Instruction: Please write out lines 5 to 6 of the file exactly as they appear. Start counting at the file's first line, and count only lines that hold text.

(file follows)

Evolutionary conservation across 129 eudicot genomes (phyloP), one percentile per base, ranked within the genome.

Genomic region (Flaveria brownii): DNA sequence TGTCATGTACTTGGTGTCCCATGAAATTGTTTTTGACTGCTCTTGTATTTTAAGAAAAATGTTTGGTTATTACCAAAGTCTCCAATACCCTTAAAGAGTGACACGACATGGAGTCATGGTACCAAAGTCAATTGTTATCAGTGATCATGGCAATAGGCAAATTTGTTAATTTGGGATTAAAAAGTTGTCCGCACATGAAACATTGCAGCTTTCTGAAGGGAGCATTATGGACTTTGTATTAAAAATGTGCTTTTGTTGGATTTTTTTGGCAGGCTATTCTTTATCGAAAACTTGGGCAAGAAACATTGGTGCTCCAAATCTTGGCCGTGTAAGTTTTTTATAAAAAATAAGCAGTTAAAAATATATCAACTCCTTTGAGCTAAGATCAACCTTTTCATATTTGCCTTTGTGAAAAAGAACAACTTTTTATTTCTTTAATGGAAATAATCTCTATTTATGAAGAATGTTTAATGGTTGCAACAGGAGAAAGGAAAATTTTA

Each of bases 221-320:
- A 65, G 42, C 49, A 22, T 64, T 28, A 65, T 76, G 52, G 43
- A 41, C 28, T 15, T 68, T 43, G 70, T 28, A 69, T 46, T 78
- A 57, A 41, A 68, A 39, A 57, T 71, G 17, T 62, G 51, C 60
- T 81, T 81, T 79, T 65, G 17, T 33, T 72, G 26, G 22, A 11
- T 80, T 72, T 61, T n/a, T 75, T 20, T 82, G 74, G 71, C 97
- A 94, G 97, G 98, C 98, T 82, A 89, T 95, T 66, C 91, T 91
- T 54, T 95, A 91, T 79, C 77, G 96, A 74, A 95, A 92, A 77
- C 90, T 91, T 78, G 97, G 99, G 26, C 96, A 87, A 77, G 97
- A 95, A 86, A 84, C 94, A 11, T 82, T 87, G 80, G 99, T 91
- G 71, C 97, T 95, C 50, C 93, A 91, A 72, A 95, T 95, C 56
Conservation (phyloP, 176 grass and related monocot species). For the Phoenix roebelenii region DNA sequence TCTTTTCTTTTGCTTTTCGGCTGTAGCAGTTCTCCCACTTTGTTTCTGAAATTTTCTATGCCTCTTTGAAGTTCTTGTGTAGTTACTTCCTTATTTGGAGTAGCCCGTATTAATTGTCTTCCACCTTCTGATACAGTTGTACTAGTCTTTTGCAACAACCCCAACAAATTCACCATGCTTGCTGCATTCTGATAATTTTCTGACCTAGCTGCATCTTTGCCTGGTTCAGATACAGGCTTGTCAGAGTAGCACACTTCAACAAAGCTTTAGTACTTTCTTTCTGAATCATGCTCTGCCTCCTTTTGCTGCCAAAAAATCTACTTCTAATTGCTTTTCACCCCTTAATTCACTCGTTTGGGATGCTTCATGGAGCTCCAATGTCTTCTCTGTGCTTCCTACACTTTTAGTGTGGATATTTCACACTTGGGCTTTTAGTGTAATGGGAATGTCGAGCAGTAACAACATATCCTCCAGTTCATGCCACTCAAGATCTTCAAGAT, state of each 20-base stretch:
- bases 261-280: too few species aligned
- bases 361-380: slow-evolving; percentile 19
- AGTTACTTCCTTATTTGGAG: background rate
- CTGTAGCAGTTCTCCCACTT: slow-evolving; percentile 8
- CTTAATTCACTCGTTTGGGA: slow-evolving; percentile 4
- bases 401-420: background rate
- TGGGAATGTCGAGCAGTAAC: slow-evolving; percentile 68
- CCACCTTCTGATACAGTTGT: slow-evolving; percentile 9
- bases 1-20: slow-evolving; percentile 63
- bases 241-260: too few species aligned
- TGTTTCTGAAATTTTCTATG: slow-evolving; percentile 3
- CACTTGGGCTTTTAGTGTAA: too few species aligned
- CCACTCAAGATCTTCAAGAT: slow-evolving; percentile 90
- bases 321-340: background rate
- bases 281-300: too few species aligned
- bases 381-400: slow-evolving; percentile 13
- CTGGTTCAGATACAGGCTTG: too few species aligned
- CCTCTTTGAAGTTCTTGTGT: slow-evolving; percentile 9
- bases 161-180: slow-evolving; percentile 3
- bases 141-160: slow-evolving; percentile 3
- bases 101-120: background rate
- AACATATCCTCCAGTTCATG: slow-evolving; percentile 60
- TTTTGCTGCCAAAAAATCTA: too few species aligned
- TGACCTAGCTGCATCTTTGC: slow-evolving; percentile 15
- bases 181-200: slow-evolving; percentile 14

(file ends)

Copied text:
- A 41, C 28, T 15, T 68, T 43, G 70, T 28, A 69, T 46, T 78
- A 57, A 41, A 68, A 39, A 57, T 71, G 17, T 62, G 51, C 60